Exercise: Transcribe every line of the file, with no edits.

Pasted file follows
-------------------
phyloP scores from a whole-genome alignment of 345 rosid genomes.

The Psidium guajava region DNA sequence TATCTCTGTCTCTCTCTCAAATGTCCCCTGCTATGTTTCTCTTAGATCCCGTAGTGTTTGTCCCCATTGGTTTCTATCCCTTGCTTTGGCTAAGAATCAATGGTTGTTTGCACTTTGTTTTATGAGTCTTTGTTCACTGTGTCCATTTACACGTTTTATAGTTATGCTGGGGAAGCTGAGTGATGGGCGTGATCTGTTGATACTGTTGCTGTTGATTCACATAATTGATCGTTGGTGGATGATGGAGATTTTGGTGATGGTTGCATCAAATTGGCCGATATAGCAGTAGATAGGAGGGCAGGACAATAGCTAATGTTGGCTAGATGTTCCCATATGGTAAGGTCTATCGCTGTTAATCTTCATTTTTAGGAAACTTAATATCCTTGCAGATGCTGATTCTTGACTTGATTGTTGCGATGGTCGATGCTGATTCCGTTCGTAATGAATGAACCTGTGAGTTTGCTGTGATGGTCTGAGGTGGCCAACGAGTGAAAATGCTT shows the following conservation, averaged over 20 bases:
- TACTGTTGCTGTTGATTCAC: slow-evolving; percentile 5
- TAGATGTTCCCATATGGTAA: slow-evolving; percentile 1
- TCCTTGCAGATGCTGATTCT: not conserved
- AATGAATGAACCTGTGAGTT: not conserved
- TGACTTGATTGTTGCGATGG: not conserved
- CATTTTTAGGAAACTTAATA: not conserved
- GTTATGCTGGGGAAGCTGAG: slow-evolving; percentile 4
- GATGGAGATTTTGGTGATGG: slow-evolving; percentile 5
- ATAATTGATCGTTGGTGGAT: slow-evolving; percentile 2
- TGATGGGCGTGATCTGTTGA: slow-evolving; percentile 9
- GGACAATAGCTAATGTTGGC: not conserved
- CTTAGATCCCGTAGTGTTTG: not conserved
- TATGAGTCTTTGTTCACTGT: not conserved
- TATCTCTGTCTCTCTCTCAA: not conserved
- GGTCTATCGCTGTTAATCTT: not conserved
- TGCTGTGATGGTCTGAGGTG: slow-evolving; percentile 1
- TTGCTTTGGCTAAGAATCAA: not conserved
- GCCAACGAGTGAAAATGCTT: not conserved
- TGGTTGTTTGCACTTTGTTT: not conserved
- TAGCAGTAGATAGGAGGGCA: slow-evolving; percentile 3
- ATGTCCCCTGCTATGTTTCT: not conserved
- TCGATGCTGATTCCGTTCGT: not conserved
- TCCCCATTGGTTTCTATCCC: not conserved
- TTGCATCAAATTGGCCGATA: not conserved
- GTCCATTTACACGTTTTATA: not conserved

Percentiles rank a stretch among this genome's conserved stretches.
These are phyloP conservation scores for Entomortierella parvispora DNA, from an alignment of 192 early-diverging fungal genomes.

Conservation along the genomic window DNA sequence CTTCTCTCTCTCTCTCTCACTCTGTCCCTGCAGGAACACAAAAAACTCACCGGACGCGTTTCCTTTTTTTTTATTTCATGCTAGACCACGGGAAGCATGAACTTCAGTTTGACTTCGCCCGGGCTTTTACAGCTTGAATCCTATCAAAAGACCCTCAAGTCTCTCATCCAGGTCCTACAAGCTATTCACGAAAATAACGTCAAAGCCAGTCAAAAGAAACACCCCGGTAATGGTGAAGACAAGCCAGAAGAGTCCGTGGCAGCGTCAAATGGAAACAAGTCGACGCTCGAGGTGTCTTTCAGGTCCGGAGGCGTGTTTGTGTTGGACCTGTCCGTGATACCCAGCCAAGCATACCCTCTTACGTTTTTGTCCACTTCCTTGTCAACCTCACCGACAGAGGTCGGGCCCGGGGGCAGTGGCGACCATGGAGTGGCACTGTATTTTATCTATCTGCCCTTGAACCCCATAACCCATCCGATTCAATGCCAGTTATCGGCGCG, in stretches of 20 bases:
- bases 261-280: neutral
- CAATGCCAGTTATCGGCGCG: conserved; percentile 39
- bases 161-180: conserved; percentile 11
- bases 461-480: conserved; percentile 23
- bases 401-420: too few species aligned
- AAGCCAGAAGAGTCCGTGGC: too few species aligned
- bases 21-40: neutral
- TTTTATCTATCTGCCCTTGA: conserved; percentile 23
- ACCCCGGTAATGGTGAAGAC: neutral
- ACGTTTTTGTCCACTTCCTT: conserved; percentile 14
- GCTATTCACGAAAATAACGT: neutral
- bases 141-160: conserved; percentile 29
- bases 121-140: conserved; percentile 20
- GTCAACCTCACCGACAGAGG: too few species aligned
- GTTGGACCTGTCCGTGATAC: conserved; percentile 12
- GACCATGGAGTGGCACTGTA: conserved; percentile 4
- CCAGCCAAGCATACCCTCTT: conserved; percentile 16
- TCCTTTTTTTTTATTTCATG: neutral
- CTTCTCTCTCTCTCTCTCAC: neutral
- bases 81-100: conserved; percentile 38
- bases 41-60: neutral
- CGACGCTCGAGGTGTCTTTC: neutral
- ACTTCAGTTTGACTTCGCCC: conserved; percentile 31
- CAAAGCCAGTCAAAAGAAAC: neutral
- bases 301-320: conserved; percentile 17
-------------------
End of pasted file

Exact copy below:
phyloP scores from a whole-genome alignment of 345 rosid genomes.

The Psidium guajava region DNA sequence TATCTCTGTCTCTCTCTCAAATGTCCCCTGCTATGTTTCTCTTAGATCCCGTAGTGTTTGTCCCCATTGGTTTCTATCCCTTGCTTTGGCTAAGAATCAATGGTTGTTTGCACTTTGTTTTATGAGTCTTTGTTCACTGTGTCCATTTACACGTTTTATAGTTATGCTGGGGAAGCTGAGTGATGGGCGTGATCTGTTGATACTGTTGCTGTTGATTCACATAATTGATCGTTGGTGGATGATGGAGATTTTGGTGATGGTTGCATCAAATTGGCCGATATAGCAGTAGATAGGAGGGCAGGACAATAGCTAATGTTGGCTAGATGTTCCCATATGGTAAGGTCTATCGCTGTTAATCTTCATTTTTAGGAAACTTAATATCCTTGCAGATGCTGATTCTTGACTTGATTGTTGCGATGGTCGATGCTGATTCCGTTCGTAATGAATGAACCTGTGAGTTTGCTGTGATGGTCTGAGGTGGCCAACGAGTGAAAATGCTT shows the following conservation, averaged over 20 bases:
- TACTGTTGCTGTTGATTCAC: slow-evolving; percentile 5
- TAGATGTTCCCATATGGTAA: slow-evolving; percentile 1
- TCCTTGCAGATGCTGATTCT: not conserved
- AATGAATGAACCTGTGAGTT: not conserved
- TGACTTGATTGTTGCGATGG: not conserved
- CATTTTTAGGAAACTTAATA: not conserved
- GTTATGCTGGGGAAGCTGAG: slow-evolving; percentile 4
- GATGGAGATTTTGGTGATGG: slow-evolving; percentile 5
- ATAATTGATCGTTGGTGGAT: slow-evolving; percentile 2
- TGATGGGCGTGATCTGTTGA: slow-evolving; percentile 9
- GGACAATAGCTAATGTTGGC: not conserved
- CTTAGATCCCGTAGTGTTTG: not conserved
- TATGAGTCTTTGTTCACTGT: not conserved
- TATCTCTGTCTCTCTCTCAA: not conserved
- GGTCTATCGCTGTTAATCTT: not conserved
- TGCTGTGATGGTCTGAGGTG: slow-evolving; percentile 1
- TTGCTTTGGCTAAGAATCAA: not conserved
- GCCAACGAGTGAAAATGCTT: not conserved
- TGGTTGTTTGCACTTTGTTT: not conserved
- TAGCAGTAGATAGGAGGGCA: slow-evolving; percentile 3
- ATGTCCCCTGCTATGTTTCT: not conserved
- TCGATGCTGATTCCGTTCGT: not conserved
- TCCCCATTGGTTTCTATCCC: not conserved
- TTGCATCAAATTGGCCGATA: not conserved
- GTCCATTTACACGTTTTATA: not conserved

Percentiles rank a stretch among this genome's conserved stretches.
These are phyloP conservation scores for Entomortierella parvispora DNA, from an alignment of 192 early-diverging fungal genomes.

Conservation along the genomic window DNA sequence CTTCTCTCTCTCTCTCTCACTCTGTCCCTGCAGGAACACAAAAAACTCACCGGACGCGTTTCCTTTTTTTTTATTTCATGCTAGACCACGGGAAGCATGAACTTCAGTTTGACTTCGCCCGGGCTTTTACAGCTTGAATCCTATCAAAAGACCCTCAAGTCTCTCATCCAGGTCCTACAAGCTATTCACGAAAATAACGTCAAAGCCAGTCAAAAGAAACACCCCGGTAATGGTGAAGACAAGCCAGAAGAGTCCGTGGCAGCGTCAAATGGAAACAAGTCGACGCTCGAGGTGTCTTTCAGGTCCGGAGGCGTGTTTGTGTTGGACCTGTCCGTGATACCCAGCCAAGCATACCCTCTTACGTTTTTGTCCACTTCCTTGTCAACCTCACCGACAGAGGTCGGGCCCGGGGGCAGTGGCGACCATGGAGTGGCACTGTATTTTATCTATCTGCCCTTGAACCCCATAACCCATCCGATTCAATGCCAGTTATCGGCGCG, in stretches of 20 bases:
- bases 261-280: neutral
- CAATGCCAGTTATCGGCGCG: conserved; percentile 39
- bases 161-180: conserved; percentile 11
- bases 461-480: conserved; percentile 23
- bases 401-420: too few species aligned
- AAGCCAGAAGAGTCCGTGGC: too few species aligned
- bases 21-40: neutral
- TTTTATCTATCTGCCCTTGA: conserved; percentile 23
- ACCCCGGTAATGGTGAAGAC: neutral
- ACGTTTTTGTCCACTTCCTT: conserved; percentile 14
- GCTATTCACGAAAATAACGT: neutral
- bases 141-160: conserved; percentile 29
- bases 121-140: conserved; percentile 20
- GTCAACCTCACCGACAGAGG: too few species aligned
- GTTGGACCTGTCCGTGATAC: conserved; percentile 12
- GACCATGGAGTGGCACTGTA: conserved; percentile 4
- CCAGCCAAGCATACCCTCTT: conserved; percentile 16
- TCCTTTTTTTTTATTTCATG: neutral
- CTTCTCTCTCTCTCTCTCAC: neutral
- bases 81-100: conserved; percentile 38
- bases 41-60: neutral
- CGACGCTCGAGGTGTCTTTC: neutral
- ACTTCAGTTTGACTTCGCCC: conserved; percentile 31
- CAAAGCCAGTCAAAAGAAAC: neutral
- bases 301-320: conserved; percentile 17